Introducing the Lindo (response_visualizer) plugin for Rails

Being at RubyConf this weekend has provided the necessary motivation for me to finally release a new Ruby gem I’ve been building. It’s an extraction from a project I’ve been working on for Relevance.

I’m a regular user of assert_select in my functional tests. I find myself frequently doing something like this when the assertion is failing and I can’t figure out why:

def test_something
  post :something
  raise @response.body.inspect
  assert_select "div[id=header]"

Inspecting the response body usually leads me to a solution, but it’s tedious parsing through the huge amount of HTML that gets returned, often in a semi-unreadable format. Enter the response_visualizer plugin (which has since been renamed Lindo):

script/plugin install

Or clone the project directly:

git clone

The plugin provides a vr method to your functional tests. When this method is called, the response body is automatically opened in the default browser allowing for easy visual inspection of the page’s content:

post :new

If you’d prefer to jump straight to the source code, passing the :html symbol will open the formatted HTML in the default text editor:

post :new

This has saved me a lot of time in figuring out why a specific assertion is failing. Instead of parsing through the HTML, I can view the entire page and immediately tell if something is missing or out of place. I find myself calling vr even before I write my assertions now.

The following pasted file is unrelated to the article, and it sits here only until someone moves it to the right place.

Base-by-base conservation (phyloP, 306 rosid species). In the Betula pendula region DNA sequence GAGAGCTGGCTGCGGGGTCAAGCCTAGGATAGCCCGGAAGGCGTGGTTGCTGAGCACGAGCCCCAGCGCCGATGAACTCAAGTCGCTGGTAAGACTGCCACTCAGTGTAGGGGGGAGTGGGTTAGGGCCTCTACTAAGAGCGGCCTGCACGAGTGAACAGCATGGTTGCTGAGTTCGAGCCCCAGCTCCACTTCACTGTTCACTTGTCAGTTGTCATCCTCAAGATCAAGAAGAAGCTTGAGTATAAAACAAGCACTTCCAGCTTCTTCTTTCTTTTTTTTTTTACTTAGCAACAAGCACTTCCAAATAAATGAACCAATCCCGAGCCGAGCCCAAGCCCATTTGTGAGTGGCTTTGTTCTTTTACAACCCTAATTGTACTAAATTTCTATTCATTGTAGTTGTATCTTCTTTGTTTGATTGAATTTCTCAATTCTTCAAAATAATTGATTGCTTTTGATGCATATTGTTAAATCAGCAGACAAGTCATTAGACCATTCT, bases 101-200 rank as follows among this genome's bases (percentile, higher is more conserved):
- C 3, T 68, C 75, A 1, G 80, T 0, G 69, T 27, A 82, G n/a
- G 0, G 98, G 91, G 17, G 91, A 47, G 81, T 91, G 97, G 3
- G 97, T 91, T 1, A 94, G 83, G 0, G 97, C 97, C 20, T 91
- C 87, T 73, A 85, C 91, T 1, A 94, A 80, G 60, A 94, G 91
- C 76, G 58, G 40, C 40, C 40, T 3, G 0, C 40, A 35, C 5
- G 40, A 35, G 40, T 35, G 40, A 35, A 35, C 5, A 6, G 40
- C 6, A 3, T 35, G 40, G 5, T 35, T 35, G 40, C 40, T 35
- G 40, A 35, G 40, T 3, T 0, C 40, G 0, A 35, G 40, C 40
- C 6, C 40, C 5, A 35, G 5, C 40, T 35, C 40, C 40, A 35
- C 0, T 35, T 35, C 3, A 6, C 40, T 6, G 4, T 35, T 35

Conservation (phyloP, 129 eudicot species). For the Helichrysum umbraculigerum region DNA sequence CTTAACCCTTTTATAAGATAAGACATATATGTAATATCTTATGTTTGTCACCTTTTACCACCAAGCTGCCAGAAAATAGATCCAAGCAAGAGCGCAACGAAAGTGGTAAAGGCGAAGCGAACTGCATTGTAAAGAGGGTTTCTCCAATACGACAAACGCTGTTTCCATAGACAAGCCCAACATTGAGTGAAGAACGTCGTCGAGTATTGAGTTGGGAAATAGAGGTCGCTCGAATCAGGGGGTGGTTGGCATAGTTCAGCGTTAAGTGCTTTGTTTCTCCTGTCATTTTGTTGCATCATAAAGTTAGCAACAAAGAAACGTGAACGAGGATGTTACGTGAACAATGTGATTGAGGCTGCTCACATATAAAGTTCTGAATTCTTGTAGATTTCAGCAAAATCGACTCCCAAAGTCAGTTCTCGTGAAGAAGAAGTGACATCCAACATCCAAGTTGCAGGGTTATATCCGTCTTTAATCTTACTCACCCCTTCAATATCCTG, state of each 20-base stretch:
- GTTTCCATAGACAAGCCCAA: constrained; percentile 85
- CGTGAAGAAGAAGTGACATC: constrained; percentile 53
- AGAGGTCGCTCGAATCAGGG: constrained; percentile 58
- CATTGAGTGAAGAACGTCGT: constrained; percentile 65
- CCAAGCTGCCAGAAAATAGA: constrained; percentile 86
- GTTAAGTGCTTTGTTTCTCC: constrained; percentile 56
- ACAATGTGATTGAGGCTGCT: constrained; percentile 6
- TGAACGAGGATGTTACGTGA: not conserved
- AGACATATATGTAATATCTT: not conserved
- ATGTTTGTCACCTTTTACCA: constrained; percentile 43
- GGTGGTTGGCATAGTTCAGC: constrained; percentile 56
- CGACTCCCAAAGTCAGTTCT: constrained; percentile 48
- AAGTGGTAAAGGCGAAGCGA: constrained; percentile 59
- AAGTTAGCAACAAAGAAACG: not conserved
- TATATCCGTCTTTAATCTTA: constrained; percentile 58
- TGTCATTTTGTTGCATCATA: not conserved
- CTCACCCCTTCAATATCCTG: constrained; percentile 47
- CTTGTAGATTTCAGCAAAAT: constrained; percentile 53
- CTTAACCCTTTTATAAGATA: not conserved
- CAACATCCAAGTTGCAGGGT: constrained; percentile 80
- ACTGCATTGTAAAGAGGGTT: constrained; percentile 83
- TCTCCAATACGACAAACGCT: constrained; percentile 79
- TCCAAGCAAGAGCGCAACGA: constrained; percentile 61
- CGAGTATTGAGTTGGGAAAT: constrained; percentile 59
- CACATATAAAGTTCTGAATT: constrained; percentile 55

After installing, check out the README file for additional documentation. There is also a GitHub project if you’d like to contribute a patch or fork the code. Enjoy!

5 thoughts on “Introducing the Lindo (response_visualizer) plugin for Rails

  1. Pingback: Ruby, Rails, Rails Plugin, JavaScript, CSS, TextMate « exceptionz

  2. Phlip Plumlee has been recommending this technique for any UI development for years — using TDD to show the screen being developed during a test run to avoid having to exercise the whole app every time you want to see the changes you’ve made.

    He calls the method reveal(). Thanks for making a Rails version. I wonder if there could be a way to make Ajax, etc. work?

    And background on the principles he’s working from, which reading I really recommend:

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